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How HR leads work reinvention at Tree Top

A case study from The Future Chief People Officer: Imagine. Invent. Ignite.

Future of Work|Talent|Total Rewards
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February 4, 2020

How Tree Top automated work to improve its focus on value-added, variable tasks requiring technical skills.

This case study is an excerpt from The Future Chief People Officer: Imagine. Invent. Ignite. The study reveals the key skills, mindsets and behaviors that will help the chief people officer of the future shape rigorous and innovative human capital solutions.


Tree Top, a grower-owned fruit processing cooperative, provides fruit ingredients to more than 20 of the world’s top 25 food companies and branded fruit products across the United States. Contributing to its competitive market position is Tree Top’s use of advance technology in its plants.


The challenge


At the start of the 2018 fiscal year, Tree Top embarked on a work transformation project in its plants with the goal of optimizing the use of automation. In particular, it was looking to automate lowerlevel, repetitive work such as fruit checking and data entry in order to improve its focus on higher value-added, more variable tasks requiring technical skills.


The approach


Instead of playing a more traditional supporting role, helping the business align aspects of the talent life cycle after changes and capital investments were made, HR executives led the initiative. This involved thinking through work reinvention to determine which tasks should be automated, how work should be reinvented using a combination of automation and human talent, and where the work should be completed.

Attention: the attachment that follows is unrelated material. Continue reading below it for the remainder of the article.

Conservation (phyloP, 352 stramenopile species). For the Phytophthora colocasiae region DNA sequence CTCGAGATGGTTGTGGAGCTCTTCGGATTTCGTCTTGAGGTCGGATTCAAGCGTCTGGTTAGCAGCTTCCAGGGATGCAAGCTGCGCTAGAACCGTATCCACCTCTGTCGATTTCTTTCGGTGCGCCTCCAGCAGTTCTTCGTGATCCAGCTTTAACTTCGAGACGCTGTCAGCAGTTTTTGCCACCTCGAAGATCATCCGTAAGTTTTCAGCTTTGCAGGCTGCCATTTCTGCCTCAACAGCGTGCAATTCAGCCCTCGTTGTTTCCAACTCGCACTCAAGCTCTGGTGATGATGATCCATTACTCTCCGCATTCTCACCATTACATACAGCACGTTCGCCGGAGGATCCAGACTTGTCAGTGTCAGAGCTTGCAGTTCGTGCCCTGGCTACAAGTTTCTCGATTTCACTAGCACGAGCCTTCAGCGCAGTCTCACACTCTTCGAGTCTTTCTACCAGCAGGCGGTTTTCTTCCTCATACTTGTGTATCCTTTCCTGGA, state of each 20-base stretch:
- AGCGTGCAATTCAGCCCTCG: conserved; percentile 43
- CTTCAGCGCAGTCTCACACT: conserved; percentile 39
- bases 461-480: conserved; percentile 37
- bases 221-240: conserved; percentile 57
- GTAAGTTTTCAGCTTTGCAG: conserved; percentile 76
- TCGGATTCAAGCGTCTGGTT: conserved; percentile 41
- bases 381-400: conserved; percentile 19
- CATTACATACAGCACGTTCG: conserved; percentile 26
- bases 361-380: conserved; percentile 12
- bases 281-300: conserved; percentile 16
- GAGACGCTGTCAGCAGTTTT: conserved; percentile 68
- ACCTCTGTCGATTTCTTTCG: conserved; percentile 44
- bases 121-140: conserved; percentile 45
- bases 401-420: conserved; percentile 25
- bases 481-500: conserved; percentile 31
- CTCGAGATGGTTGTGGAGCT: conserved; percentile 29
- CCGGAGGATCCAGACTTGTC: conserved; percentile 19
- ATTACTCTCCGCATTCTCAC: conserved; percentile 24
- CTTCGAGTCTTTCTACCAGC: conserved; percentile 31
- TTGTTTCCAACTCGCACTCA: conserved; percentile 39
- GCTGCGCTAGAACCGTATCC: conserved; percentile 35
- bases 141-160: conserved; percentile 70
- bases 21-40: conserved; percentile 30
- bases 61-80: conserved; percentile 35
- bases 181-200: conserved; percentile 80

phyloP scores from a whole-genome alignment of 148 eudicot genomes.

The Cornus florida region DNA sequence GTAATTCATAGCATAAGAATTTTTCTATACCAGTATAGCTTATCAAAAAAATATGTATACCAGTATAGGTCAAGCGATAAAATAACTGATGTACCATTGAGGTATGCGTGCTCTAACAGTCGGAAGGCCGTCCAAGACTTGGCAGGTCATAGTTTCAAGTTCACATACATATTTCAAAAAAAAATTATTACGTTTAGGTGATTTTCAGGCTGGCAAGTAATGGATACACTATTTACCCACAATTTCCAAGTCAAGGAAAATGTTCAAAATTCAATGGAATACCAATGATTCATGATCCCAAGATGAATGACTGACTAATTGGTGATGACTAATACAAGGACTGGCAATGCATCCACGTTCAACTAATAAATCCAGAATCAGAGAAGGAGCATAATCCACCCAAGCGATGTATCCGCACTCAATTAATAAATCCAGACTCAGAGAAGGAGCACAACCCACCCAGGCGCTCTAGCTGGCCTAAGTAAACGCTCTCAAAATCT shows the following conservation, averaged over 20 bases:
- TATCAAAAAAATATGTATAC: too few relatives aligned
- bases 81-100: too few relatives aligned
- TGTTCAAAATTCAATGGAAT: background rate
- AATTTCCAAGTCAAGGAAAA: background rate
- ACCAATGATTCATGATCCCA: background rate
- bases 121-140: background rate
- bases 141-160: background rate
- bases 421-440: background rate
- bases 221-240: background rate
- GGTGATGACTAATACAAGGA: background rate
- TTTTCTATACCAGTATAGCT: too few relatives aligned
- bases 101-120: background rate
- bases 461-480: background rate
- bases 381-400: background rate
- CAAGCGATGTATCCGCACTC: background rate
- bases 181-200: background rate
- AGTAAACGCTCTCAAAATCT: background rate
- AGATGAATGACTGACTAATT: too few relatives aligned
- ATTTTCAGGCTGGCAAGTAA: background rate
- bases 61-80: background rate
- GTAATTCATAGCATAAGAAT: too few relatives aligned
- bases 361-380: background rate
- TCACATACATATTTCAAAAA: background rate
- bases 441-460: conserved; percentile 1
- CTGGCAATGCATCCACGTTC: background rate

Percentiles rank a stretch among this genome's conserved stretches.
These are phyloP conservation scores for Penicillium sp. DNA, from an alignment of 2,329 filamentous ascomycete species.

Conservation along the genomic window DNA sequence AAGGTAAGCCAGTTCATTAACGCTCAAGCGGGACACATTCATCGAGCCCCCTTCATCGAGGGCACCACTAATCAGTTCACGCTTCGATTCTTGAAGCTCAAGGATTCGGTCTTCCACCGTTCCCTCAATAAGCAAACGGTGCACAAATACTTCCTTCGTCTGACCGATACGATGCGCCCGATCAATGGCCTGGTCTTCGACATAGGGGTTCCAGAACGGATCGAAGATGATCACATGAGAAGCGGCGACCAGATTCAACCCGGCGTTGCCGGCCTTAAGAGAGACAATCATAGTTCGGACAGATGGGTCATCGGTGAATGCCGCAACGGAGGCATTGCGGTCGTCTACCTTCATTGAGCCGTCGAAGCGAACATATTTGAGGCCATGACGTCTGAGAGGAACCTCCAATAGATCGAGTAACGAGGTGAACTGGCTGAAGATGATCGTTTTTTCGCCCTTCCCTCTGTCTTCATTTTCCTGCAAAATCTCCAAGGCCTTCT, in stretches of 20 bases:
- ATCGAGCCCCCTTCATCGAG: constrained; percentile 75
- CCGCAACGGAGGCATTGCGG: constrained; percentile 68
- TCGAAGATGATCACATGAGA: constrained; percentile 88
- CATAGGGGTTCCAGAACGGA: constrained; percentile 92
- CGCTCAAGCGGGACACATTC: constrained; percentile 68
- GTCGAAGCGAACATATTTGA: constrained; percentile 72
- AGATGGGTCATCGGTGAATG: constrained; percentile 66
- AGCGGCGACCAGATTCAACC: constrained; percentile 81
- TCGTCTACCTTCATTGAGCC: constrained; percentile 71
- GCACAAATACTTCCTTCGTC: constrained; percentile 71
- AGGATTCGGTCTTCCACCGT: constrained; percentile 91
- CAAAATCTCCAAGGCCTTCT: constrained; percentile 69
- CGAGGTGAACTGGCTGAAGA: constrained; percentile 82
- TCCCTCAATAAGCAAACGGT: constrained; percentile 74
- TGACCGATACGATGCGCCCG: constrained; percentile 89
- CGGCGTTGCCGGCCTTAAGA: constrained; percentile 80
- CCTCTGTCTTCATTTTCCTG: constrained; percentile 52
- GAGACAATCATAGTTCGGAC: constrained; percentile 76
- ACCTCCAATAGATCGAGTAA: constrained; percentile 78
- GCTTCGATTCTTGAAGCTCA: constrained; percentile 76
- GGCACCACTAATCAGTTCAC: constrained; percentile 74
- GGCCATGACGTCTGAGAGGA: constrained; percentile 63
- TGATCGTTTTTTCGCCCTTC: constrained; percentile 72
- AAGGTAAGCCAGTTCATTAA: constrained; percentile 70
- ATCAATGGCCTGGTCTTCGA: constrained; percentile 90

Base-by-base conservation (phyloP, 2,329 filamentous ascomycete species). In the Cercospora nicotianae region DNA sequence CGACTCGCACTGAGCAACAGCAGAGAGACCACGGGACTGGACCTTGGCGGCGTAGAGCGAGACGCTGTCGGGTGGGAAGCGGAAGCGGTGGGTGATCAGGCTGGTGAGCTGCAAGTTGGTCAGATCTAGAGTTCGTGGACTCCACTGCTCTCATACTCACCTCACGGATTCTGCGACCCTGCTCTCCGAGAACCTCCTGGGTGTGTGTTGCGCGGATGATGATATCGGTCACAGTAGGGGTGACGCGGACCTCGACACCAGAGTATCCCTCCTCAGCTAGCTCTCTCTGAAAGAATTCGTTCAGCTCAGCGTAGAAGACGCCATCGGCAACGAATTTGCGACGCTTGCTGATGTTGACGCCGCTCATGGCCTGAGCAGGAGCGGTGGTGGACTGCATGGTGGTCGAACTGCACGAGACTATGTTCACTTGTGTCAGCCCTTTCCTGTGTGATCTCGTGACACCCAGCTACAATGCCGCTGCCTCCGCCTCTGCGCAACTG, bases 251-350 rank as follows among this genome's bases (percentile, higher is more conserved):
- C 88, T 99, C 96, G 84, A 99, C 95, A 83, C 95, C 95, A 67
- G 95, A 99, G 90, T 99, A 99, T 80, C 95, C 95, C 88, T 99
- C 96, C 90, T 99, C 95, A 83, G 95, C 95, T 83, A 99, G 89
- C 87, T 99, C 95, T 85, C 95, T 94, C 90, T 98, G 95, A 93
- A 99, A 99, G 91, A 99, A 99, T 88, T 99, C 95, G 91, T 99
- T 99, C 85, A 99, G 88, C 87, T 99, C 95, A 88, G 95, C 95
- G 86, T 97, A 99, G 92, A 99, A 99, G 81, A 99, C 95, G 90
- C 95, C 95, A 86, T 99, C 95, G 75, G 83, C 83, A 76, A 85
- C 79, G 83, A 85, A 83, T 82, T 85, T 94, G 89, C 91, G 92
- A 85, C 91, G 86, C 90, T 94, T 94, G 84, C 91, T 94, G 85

Approaching this project through an HR lens at the onset resulted in significant production efficiencies and even improved the safety of some of the lower-level processes that engineers might not have considered

Only once these ideas were fleshed out were the engineers and technicians brought into the project. Approaching this project through an HR lens at the onset resulted in significant production efficiencies and even improved the safety of some of the lower-level processes that engineers might not have considered. Through this type of work, HR generated ideas that could eliminate 5% of total hourly production positions.


The results


As a result, Tree Top has changed part of its capital investment strategy to include labor optimization and process improvement ideas fueled by HR. After reviewing the revised strategy, the board of directors requested additional project ideas. When extra capital investment dollars became available in the 2019 fiscal year, these were among the first initiatives to be funded.

Operations and executive leaders now look to benefit from HR’s insight and participation in other cross-functional projects. Tree Top’s CHRO, Scott Washburn, refers to this approach as “leading with the work and not with technology.”

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